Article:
, Volume 26, Issue 2, pp 232-239

The hypothesis of the nature of electrodermal reactions

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Abstract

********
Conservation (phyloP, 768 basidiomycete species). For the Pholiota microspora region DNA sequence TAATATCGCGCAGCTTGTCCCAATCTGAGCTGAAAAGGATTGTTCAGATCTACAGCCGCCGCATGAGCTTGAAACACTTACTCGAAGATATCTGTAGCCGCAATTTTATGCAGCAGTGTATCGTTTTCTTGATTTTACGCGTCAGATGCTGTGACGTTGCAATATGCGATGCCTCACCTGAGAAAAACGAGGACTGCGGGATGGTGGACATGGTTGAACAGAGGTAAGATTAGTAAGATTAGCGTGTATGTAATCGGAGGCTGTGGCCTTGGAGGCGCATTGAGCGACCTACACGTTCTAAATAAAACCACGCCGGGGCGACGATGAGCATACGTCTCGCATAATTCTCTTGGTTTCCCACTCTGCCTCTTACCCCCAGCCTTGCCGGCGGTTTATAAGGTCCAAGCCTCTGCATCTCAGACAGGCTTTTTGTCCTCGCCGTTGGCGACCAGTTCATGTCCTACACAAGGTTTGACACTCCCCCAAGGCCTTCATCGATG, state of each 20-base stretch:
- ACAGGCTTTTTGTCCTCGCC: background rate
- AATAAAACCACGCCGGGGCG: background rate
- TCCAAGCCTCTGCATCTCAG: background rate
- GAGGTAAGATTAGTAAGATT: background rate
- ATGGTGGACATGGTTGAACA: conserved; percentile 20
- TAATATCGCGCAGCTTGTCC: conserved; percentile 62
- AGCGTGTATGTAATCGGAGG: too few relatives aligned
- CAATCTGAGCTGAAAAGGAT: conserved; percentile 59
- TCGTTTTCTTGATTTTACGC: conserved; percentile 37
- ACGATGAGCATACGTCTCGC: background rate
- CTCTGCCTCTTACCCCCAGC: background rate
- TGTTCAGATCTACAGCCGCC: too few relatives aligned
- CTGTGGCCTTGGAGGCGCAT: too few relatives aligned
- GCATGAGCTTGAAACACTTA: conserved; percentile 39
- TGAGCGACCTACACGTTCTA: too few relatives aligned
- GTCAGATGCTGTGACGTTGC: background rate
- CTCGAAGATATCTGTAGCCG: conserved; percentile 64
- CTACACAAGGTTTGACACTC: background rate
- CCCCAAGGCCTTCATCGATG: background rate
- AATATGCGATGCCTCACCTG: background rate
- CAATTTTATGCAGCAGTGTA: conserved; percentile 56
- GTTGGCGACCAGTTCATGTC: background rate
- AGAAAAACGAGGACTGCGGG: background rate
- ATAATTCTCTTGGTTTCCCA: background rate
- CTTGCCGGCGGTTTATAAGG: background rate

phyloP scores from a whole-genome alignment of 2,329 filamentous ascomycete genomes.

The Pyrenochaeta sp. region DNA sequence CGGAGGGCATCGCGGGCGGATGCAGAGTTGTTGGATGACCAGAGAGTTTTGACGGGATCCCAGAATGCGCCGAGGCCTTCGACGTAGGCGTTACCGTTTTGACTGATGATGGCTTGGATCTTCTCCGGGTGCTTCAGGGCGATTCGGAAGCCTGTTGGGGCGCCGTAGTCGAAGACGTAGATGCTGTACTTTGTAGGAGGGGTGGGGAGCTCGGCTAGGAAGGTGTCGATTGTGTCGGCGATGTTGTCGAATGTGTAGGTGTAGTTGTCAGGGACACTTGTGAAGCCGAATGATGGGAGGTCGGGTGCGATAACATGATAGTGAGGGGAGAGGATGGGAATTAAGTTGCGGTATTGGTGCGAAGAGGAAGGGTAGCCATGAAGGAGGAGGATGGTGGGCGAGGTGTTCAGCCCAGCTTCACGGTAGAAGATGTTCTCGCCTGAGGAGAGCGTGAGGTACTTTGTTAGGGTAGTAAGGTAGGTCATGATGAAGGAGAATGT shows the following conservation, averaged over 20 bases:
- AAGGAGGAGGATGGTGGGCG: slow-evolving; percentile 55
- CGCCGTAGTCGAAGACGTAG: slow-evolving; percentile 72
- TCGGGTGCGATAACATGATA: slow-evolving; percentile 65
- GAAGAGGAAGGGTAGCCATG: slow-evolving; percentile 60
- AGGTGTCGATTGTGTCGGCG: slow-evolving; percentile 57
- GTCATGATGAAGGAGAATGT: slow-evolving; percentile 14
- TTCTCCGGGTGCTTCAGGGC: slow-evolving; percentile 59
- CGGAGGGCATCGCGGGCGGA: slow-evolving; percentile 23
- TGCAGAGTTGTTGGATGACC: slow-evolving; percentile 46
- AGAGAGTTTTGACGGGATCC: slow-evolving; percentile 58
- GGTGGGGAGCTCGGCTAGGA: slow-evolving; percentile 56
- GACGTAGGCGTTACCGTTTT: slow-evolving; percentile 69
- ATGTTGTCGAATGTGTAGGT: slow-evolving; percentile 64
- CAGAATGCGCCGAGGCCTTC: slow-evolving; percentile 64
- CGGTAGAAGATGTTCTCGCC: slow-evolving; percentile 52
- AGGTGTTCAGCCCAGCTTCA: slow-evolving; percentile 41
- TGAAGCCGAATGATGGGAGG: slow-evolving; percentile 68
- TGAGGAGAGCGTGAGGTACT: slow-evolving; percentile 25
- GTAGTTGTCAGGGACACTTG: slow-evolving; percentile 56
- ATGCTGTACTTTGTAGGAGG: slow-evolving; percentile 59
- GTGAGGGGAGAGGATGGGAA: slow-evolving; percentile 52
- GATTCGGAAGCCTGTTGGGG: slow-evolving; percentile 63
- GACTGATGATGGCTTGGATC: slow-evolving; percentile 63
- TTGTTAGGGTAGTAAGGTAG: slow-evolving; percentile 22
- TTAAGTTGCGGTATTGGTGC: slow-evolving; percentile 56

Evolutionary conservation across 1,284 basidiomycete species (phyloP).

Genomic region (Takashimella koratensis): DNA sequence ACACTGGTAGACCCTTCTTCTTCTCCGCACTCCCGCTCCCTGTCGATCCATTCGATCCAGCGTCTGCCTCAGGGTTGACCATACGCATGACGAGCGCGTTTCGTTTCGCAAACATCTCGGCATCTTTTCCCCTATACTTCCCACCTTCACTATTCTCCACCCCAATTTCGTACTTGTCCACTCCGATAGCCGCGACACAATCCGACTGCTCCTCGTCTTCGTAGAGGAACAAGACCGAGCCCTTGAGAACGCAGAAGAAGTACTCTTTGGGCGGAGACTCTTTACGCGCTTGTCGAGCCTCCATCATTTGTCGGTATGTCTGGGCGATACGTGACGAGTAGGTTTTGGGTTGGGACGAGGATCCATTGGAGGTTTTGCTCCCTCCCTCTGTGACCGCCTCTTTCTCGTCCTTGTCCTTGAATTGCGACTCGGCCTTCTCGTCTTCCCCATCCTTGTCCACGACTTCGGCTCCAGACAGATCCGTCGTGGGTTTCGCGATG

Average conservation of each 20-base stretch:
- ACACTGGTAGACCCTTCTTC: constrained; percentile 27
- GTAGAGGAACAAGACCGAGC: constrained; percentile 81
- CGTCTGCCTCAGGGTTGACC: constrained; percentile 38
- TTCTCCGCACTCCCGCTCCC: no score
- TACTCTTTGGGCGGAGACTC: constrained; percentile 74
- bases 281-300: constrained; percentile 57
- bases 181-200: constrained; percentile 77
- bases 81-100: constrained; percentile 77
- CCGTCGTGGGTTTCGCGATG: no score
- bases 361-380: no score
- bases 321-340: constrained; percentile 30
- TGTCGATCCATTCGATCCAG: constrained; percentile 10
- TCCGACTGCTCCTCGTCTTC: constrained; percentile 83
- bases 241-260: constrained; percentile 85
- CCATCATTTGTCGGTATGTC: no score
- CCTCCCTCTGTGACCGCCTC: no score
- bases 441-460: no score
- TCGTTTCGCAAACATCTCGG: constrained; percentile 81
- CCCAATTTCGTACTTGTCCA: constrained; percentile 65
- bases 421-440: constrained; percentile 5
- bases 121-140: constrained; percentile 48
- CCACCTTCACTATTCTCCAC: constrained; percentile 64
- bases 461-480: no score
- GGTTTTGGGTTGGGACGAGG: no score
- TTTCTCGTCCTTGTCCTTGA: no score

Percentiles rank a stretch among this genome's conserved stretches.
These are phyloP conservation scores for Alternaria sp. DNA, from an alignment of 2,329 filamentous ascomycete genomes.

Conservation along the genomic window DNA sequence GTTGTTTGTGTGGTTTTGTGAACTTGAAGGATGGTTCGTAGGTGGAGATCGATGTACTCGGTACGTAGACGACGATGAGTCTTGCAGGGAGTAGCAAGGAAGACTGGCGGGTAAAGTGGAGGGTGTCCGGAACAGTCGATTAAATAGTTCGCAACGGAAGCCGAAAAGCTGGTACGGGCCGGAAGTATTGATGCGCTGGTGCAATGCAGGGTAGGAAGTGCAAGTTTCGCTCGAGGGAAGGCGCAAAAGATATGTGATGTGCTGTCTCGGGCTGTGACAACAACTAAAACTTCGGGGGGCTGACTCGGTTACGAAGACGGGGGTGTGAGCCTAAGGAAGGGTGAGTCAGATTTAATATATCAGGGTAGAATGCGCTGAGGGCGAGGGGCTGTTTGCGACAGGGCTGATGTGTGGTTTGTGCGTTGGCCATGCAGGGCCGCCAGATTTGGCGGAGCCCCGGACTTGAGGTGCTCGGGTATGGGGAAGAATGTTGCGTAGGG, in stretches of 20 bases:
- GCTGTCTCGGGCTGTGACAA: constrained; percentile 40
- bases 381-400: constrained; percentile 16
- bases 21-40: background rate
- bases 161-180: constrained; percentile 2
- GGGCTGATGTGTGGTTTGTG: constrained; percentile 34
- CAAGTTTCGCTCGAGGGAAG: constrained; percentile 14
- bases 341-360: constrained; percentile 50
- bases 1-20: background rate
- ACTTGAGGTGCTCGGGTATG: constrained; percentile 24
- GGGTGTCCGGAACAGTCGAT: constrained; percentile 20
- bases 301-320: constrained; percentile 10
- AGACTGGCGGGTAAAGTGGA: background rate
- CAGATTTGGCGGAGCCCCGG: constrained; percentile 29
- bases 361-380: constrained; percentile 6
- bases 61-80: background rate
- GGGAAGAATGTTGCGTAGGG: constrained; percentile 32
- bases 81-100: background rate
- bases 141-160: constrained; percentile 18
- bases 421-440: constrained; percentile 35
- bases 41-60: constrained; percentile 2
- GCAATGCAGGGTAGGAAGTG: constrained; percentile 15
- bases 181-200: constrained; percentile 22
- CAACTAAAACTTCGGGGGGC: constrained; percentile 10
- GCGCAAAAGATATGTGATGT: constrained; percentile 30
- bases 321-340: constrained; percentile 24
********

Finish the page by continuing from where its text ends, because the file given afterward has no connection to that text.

Long-term studies of electrodermal activity (EDA) in the activation-relaxation cycles, including simultaneous recording of skin resistance and temperature, were conducted. The new facts observed (a rapid drop in conductance after electrodermal response (EDR), a frequent absence of a correlation between skin resistance and EDR frequency, the conditions for correlation between the dynamics of resistance and temperature) are difficult to explain within the framework of the most generally accepted hypothesis of the formation of all EDA components by the secretory region of the eccrine sweat glands. They testify in favor of the hypothesis of the existence of two systems of EDA regulation that are largely independent. According to the hypothesis, the thermoregulation function is mainly mediated by the continuous release of a secretion resulting in tonic changes in resistance. EDR occur in response to emotions and are associated with thermoregulation, but only slightly. They are determined by the properties of the excretory region of the gland. The phase of decrease in resistance is accompanied by narrowing of the ducts caused by myoepithelial cells on activation, possibly adrenergic, of the sympathetic nervous system.